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CBIRF bids farewell, moves to Indian Head

By 2ndLt James Jarvis | | July 21, 2000

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Marines, Sailors and their families from the Marine Corps' Chemical Biological Incident Response Force will bid a final farewell here this month as they complete the last phase of their relocation to Naval Surface Warfare Center, Indian Head, Md.

The move, mandated by Commandant Gen. James L. Jones, will place CBIRF closer to Washington, D.C. and New York City, reducing response time to crucial national locations.

To meet the Commandant's mandate, the more than 200 Marines, Sailors and their families will begin checking out of barracks, housing areas, day-care facilities and elsewhere next week. 

If the U.S. Marine Corps is America's "911 Response Force," as U.S. President Ronald Reagan once said, than CBIRF is the "911 Force" for the Corps.

Formed in April 1996 by then Commandant Gen. Charles C. Krulak following the Japanese siran gas attack in a Tokyo subway, CBIRF was established to be a unique U.S. national and Department of Defense asset.

The unit is capable of rapidly responding anywhere in the world in the event of a weapons-of-mass-destruction attack or release of a chemical, biological or nuclear agent.

Recognizing the vulnerability of the United States to an incident similar to the Tokyo subway attack, then President George Bush issued Presidential Directive 39 which stated, "The United States shall give the highest priority to developing capabilities to manage the consequences of nuclear, biological or chemical materials or weapons use by terrorists."

In response to the horrific scenes from the Tokyo subway, the World Trade Center bombing and the bombing of the Alfred P. Murrah Federal Building in Oklahoma City, CBIRF began training its Marines and Sailors to be a fully self-sustaining unit capable of quickly providing consequence management, force protection and expansive detection, as well as having decontamination and medical treatment abilities for whichever federal agency has requested its support.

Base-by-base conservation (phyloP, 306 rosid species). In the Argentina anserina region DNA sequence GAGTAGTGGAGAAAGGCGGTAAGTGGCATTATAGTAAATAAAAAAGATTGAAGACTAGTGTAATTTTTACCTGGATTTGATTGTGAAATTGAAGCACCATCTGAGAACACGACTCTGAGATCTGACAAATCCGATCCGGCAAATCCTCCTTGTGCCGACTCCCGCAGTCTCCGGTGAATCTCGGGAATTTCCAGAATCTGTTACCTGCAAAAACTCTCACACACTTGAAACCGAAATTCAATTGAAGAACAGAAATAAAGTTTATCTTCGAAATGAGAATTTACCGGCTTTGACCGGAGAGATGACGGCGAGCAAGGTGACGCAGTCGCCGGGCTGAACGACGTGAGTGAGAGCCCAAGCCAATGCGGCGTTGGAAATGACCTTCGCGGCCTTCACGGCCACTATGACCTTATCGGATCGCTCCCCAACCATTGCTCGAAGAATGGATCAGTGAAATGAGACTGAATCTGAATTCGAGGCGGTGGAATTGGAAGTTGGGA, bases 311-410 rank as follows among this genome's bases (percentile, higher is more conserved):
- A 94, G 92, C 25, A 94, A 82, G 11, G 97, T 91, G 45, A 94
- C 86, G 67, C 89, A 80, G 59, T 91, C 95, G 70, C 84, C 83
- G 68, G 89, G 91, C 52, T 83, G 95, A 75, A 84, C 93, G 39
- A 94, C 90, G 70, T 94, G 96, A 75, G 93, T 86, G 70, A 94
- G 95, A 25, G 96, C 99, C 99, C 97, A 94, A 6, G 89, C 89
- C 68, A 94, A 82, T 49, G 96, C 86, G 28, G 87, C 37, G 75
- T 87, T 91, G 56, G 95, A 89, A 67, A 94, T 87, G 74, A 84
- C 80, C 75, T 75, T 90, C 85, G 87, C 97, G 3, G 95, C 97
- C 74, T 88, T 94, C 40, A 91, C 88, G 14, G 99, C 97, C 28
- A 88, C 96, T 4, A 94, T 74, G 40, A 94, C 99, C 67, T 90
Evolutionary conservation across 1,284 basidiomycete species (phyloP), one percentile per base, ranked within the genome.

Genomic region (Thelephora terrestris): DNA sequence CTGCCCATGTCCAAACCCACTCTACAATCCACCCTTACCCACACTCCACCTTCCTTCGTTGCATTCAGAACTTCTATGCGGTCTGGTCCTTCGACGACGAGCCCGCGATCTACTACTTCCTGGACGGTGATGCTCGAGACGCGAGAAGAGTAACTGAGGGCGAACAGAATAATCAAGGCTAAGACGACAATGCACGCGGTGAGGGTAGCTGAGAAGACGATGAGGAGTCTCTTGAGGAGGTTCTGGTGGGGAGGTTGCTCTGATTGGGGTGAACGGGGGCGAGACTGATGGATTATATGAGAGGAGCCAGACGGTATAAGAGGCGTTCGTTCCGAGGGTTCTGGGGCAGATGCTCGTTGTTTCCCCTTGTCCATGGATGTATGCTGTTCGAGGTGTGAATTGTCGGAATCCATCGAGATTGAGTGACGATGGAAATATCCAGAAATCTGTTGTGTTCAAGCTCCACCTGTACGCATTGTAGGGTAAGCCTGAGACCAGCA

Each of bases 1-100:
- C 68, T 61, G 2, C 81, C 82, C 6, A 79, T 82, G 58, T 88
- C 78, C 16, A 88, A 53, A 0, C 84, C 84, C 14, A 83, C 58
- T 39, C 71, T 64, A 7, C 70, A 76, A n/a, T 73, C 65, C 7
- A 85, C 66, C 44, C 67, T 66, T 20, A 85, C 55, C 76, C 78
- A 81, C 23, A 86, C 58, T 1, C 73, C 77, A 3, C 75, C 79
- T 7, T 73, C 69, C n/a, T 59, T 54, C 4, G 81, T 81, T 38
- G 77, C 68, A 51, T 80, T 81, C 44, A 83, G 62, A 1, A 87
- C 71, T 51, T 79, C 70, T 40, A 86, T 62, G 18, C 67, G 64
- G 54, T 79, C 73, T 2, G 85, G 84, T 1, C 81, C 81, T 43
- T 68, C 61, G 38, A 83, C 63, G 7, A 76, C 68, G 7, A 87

In leaving here, CBIRF's home since its inception, its Marines and Sailors will adjust to a new environment at NSWC Indian Head.  While here, the nearly 350 active duty CBIRF personnel were under the operational control of II Marine Expeditionary Force. The Marines and Sailors resided here with more than 41,000 other active duty personnel.
While their command relationship with II MEF will not change as a result of the move, CBIRF leaders will find themselves as the largest military presence on the base with only 120 other active duty personnel.

"It will definitely be a challenge for us (at NSWC Indian Head)," said Col. Carlos R. Hollifield, the unit's commanding officer.  "We understand that we will increase the active duty population nearly three-fold and as such may be asked to become more involved in our community than was necessary here. 

"But, we're excited about the move. This community and the installation at Indian Head has really opened its arms to us and our families and we're looking forward to getting settled in and getting to know our new neighbors both personally and professionally."

To accommodate a unit with the size and importance of CBIRF, officials at NSWC Indian Head began months ago the task of renovating office spaces and family housing units. They also began expanding existing infrastructure to include telephones lines, computer hardware, office furniture and parking spaces, and increasing personnel at key facilities affected by the relocation to include medical and dental facilities and the traffic management office.

"Captain Walsh (John J. Walsh, U.S. Navy) and his staff really made the difference for our Marines, Sailors and especially the families," said Hollifield.

"Once the decision was made at Headquarters, U.S. Marine Corps to relocate to Indian Head, Capt. Walsh and his staff contacted us and put us in contact with school officials, area realtors and the family housing office," said Hollifield.

"In March, we hosted a CBIRF Family Day at Marston Pavilion in which he brought down his entire staff and their community counterparts to make our families feel welcome while answering their questions."

Other Tidbits...

Since 1996, CBIRF has pre-staged and deployed in support of federal agencies for the following events and / or activities:

1996 Summer Olympics in Atlanta, GA
1997 Summit of the Eight in Denver, CO
1998 & 1999 State of the Union Address in Washington, D.C.
1999 Papal Visit in St. Louis, MO
1999 NATO 50th Anniversary Summit in Washington, D.C.




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